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Charles Young was born into slavery in Kentucky on March 12, 1864. His father escaped bondage to join the Union Army during the Civil War, and Young later followed in his father’s military footsteps, attending the United States Military Academy. Young was only the third African-American to graduate from West Point when he earned his degree in 1889. He was commissioned as a second lieutenant in the Ninth Cavalry, the famed Buffalo Soldiers, in Nebraska.

Young graduated in 1889 with his commission as a second lieutenant, the third black man to do so at the time (after Henry Ossian Flipper and John Hanks Alexander, and the last one until Benjamin O. Davis, Jr. in 1936). He was first assigned to the Tenth U.S. Cavalry Regiment. Through a reassignment, he served first with the Ninth U.S. Cavalry Regiment, starting in Nebraska. In 1901, Young was promoted to the rank of captain (the first black officer in the regular army to receive that rank) and led his troops with distinction in the Philippines. In 1903, Captain Young and his men were stationed at the Presidio in San Francisco. They were sent to Sequoia and General Grant National Parks as part of the army’s role at the time of protecting national parks, and Young was named acting superintendent, making him the first African-American to be put in charge of a national park.

Due to his work ethic and perseverance, Young and his troops accomplished more that summer than the three military officers who had been assigned the previous three years. Captain Young and his troops completed a wagon road to the Giant Forest, home of the world’s largest trees, and a road to the base of the famous Moro Rock. By mid-August, wagons of visitors were entering the mountaintop forest for the first time. Under Acting Superintendent Young’s leadership, the Buffalo Soldiers kept the park free from poachers, and from the ranchers whose grazing sheep destroyed the parks’ natural habitats.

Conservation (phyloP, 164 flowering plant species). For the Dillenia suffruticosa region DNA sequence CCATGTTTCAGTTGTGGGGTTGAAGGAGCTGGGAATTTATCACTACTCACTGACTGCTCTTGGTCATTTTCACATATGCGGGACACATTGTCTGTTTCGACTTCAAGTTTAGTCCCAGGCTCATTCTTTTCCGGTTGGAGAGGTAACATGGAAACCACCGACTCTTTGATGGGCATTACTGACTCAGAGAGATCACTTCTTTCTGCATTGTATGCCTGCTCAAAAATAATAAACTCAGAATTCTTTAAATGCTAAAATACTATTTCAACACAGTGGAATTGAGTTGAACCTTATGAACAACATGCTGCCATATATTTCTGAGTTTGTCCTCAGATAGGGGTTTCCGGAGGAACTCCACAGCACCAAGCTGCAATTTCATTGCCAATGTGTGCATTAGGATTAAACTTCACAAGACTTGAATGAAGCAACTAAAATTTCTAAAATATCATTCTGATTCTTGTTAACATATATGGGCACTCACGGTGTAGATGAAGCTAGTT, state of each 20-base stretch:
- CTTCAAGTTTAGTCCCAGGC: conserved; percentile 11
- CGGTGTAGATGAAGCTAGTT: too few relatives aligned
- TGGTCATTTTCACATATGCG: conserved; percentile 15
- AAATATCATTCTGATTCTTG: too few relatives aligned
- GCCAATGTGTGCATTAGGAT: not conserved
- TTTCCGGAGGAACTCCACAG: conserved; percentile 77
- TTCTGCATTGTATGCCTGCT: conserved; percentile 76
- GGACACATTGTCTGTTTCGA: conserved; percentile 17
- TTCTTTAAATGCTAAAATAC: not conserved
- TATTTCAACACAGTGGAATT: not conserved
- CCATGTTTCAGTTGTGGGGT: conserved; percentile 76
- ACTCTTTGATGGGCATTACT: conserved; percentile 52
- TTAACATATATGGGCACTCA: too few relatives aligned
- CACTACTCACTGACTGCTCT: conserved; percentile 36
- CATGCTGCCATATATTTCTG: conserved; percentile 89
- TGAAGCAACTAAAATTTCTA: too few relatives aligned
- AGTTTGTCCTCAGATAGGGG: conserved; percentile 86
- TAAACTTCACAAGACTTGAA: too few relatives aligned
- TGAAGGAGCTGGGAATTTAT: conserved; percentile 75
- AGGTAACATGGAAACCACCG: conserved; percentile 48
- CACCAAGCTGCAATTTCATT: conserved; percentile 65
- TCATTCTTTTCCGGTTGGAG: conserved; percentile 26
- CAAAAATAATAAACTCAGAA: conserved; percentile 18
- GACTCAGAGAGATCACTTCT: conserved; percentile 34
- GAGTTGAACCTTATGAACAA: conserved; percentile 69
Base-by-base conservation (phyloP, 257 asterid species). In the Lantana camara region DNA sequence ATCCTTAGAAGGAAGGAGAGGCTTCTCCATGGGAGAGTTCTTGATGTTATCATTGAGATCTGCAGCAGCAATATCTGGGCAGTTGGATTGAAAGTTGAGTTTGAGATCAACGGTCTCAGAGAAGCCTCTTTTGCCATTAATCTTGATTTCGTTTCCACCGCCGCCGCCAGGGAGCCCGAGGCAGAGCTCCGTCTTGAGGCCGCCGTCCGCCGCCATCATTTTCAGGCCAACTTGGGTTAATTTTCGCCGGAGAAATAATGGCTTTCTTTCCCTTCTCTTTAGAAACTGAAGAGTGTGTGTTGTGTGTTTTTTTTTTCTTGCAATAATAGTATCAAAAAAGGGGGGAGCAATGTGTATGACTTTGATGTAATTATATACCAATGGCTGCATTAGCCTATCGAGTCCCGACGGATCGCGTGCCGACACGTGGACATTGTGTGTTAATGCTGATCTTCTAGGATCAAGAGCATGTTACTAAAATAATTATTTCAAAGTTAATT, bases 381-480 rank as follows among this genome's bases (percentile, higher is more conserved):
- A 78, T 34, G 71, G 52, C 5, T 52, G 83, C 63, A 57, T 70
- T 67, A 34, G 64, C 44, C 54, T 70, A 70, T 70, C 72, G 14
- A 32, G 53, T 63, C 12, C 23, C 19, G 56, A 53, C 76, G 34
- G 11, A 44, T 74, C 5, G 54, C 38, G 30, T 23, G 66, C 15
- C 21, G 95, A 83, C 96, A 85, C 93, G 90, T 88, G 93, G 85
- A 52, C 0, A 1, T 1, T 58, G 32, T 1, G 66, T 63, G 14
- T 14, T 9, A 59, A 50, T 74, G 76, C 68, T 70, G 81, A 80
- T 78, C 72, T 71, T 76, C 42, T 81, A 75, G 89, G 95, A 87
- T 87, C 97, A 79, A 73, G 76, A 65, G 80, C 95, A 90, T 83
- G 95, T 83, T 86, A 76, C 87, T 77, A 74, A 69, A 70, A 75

His subsequent service of 28 years was chiefly with black troops—the Ninth U.S. Cavalry and the Tenth U.S. Cavalry, black troops nicknamed the “Buffalo Soldiers” since the Indian Wars. The armed services were racially segregated until 1948, when President Harry S. Truman initiated integration by executive order, which took some years to complete.

Later, Young was dispatched to Haiti as the United States’ military attachè, sent again to the Phillipines, then to Republic of Liberia. During the “punitive expedition” in pursuit of Pancho Villa, Young was put in command of troops from the Tenth Cavalry and promoted to the rank of lieutenant colonel. He would eventually become a full colonel, although – to his bitter disappointment – he was not permitted to serve in the field during World War I.

Charles Young died in 1922 during a visit to Nigeria; ultimately, his remains were buried in Arlington Cemetery. Services were held at Arlington in the Memorial Amphitheater, which had not been used for a like service of an individual officer or man since the burial of America’s Unknown Dead.  The Negro population of Washington made the occasion of Colonel Young’s funeral one of demonstration in respect for his memory, Negro school being closed for the day, and thousands gathered along Pennsylvania Avenue and at Arlington.  Many veterans’ organizations one the Negro High School Cadets participated in the funeral parades.

In both military and civilian activities, Young demonstrated qualities of character during a time when prejudice was a way of life. As mentioned in the 53rd Annual Report of the Association of West Point Graduates, “. . . in all his relations with society, both as a citizen and soldier, his constructive influence with his people was ever a potent factor along the troublous highway of enlightened progress.”

By: Kimberly Taylor